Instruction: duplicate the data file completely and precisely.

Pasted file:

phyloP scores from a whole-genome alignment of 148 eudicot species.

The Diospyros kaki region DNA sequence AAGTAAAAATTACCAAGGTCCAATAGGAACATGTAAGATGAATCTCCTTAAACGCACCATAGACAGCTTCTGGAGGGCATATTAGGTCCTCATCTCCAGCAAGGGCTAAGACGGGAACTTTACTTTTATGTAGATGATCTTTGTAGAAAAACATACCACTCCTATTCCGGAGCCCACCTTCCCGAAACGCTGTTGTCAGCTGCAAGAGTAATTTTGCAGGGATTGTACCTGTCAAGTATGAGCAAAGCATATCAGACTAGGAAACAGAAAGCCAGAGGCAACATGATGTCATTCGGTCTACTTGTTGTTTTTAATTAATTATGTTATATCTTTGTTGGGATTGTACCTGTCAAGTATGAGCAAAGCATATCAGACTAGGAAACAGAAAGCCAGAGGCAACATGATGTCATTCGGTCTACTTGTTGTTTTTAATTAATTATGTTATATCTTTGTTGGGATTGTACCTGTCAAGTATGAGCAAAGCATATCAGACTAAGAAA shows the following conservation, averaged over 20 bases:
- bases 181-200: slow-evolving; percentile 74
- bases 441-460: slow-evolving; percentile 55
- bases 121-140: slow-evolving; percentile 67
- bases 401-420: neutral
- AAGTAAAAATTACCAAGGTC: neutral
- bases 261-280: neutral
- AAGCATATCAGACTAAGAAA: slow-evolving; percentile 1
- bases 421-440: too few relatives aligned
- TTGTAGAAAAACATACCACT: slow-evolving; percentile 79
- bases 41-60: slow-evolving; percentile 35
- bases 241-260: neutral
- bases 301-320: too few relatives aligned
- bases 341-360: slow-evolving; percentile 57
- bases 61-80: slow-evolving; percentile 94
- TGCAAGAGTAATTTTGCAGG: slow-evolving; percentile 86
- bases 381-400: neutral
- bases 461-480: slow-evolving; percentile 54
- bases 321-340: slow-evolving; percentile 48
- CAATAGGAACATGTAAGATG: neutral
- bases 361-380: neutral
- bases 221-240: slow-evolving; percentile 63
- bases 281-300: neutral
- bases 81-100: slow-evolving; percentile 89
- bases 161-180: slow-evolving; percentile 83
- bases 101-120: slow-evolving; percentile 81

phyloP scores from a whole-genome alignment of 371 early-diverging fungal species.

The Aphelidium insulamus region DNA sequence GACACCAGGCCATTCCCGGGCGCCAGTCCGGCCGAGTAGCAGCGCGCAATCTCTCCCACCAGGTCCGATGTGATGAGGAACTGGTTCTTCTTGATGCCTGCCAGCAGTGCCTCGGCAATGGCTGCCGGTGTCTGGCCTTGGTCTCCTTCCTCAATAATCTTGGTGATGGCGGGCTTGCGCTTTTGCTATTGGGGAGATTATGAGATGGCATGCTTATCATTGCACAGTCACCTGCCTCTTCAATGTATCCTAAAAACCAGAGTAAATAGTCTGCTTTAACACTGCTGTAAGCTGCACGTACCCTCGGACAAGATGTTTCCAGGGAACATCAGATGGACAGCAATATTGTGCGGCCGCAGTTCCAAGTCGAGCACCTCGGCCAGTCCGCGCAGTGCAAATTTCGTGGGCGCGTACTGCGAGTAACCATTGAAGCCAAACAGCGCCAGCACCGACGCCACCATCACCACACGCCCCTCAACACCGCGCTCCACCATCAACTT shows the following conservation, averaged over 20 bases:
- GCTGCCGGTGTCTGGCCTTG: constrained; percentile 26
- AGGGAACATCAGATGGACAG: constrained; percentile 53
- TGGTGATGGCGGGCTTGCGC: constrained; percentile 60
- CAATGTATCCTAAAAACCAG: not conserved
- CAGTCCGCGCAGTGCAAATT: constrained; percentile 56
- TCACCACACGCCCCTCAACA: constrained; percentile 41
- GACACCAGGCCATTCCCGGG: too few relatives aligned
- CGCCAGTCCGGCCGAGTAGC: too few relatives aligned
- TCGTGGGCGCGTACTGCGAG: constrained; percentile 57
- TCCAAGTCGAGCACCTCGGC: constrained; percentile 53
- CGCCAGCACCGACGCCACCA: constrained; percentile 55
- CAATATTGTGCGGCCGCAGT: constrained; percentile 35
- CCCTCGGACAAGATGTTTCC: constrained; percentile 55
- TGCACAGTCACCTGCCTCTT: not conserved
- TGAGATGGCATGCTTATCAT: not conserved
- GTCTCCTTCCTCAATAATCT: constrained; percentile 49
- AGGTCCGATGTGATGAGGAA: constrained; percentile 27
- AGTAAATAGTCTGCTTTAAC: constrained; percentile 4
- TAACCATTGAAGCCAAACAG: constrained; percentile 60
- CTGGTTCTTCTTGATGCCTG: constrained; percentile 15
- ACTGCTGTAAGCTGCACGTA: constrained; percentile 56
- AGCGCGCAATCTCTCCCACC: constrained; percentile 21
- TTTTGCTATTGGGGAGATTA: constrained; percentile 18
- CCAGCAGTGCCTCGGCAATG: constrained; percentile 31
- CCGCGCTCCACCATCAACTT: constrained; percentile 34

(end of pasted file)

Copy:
phyloP scores from a whole-genome alignment of 148 eudicot species.

The Diospyros kaki region DNA sequence AAGTAAAAATTACCAAGGTCCAATAGGAACATGTAAGATGAATCTCCTTAAACGCACCATAGACAGCTTCTGGAGGGCATATTAGGTCCTCATCTCCAGCAAGGGCTAAGACGGGAACTTTACTTTTATGTAGATGATCTTTGTAGAAAAACATACCACTCCTATTCCGGAGCCCACCTTCCCGAAACGCTGTTGTCAGCTGCAAGAGTAATTTTGCAGGGATTGTACCTGTCAAGTATGAGCAAAGCATATCAGACTAGGAAACAGAAAGCCAGAGGCAACATGATGTCATTCGGTCTACTTGTTGTTTTTAATTAATTATGTTATATCTTTGTTGGGATTGTACCTGTCAAGTATGAGCAAAGCATATCAGACTAGGAAACAGAAAGCCAGAGGCAACATGATGTCATTCGGTCTACTTGTTGTTTTTAATTAATTATGTTATATCTTTGTTGGGATTGTACCTGTCAAGTATGAGCAAAGCATATCAGACTAAGAAA shows the following conservation, averaged over 20 bases:
- bases 181-200: slow-evolving; percentile 74
- bases 441-460: slow-evolving; percentile 55
- bases 121-140: slow-evolving; percentile 67
- bases 401-420: neutral
- AAGTAAAAATTACCAAGGTC: neutral
- bases 261-280: neutral
- AAGCATATCAGACTAAGAAA: slow-evolving; percentile 1
- bases 421-440: too few relatives aligned
- TTGTAGAAAAACATACCACT: slow-evolving; percentile 79
- bases 41-60: slow-evolving; percentile 35
- bases 241-260: neutral
- bases 301-320: too few relatives aligned
- bases 341-360: slow-evolving; percentile 57
- bases 61-80: slow-evolving; percentile 94
- TGCAAGAGTAATTTTGCAGG: slow-evolving; percentile 86
- bases 381-400: neutral
- bases 461-480: slow-evolving; percentile 54
- bases 321-340: slow-evolving; percentile 48
- CAATAGGAACATGTAAGATG: neutral
- bases 361-380: neutral
- bases 221-240: slow-evolving; percentile 63
- bases 281-300: neutral
- bases 81-100: slow-evolving; percentile 89
- bases 161-180: slow-evolving; percentile 83
- bases 101-120: slow-evolving; percentile 81

phyloP scores from a whole-genome alignment of 371 early-diverging fungal species.

The Aphelidium insulamus region DNA sequence GACACCAGGCCATTCCCGGGCGCCAGTCCGGCCGAGTAGCAGCGCGCAATCTCTCCCACCAGGTCCGATGTGATGAGGAACTGGTTCTTCTTGATGCCTGCCAGCAGTGCCTCGGCAATGGCTGCCGGTGTCTGGCCTTGGTCTCCTTCCTCAATAATCTTGGTGATGGCGGGCTTGCGCTTTTGCTATTGGGGAGATTATGAGATGGCATGCTTATCATTGCACAGTCACCTGCCTCTTCAATGTATCCTAAAAACCAGAGTAAATAGTCTGCTTTAACACTGCTGTAAGCTGCACGTACCCTCGGACAAGATGTTTCCAGGGAACATCAGATGGACAGCAATATTGTGCGGCCGCAGTTCCAAGTCGAGCACCTCGGCCAGTCCGCGCAGTGCAAATTTCGTGGGCGCGTACTGCGAGTAACCATTGAAGCCAAACAGCGCCAGCACCGACGCCACCATCACCACACGCCCCTCAACACCGCGCTCCACCATCAACTT shows the following conservation, averaged over 20 bases:
- GCTGCCGGTGTCTGGCCTTG: constrained; percentile 26
- AGGGAACATCAGATGGACAG: constrained; percentile 53
- TGGTGATGGCGGGCTTGCGC: constrained; percentile 60
- CAATGTATCCTAAAAACCAG: not conserved
- CAGTCCGCGCAGTGCAAATT: constrained; percentile 56
- TCACCACACGCCCCTCAACA: constrained; percentile 41
- GACACCAGGCCATTCCCGGG: too few relatives aligned
- CGCCAGTCCGGCCGAGTAGC: too few relatives aligned
- TCGTGGGCGCGTACTGCGAG: constrained; percentile 57
- TCCAAGTCGAGCACCTCGGC: constrained; percentile 53
- CGCCAGCACCGACGCCACCA: constrained; percentile 55
- CAATATTGTGCGGCCGCAGT: constrained; percentile 35
- CCCTCGGACAAGATGTTTCC: constrained; percentile 55
- TGCACAGTCACCTGCCTCTT: not conserved
- TGAGATGGCATGCTTATCAT: not conserved
- GTCTCCTTCCTCAATAATCT: constrained; percentile 49
- AGGTCCGATGTGATGAGGAA: constrained; percentile 27
- AGTAAATAGTCTGCTTTAAC: constrained; percentile 4
- TAACCATTGAAGCCAAACAG: constrained; percentile 60
- CTGGTTCTTCTTGATGCCTG: constrained; percentile 15
- ACTGCTGTAAGCTGCACGTA: constrained; percentile 56
- AGCGCGCAATCTCTCCCACC: constrained; percentile 21
- TTTTGCTATTGGGGAGATTA: constrained; percentile 18
- CCAGCAGTGCCTCGGCAATG: constrained; percentile 31
- CCGCGCTCCACCATCAACTT: constrained; percentile 34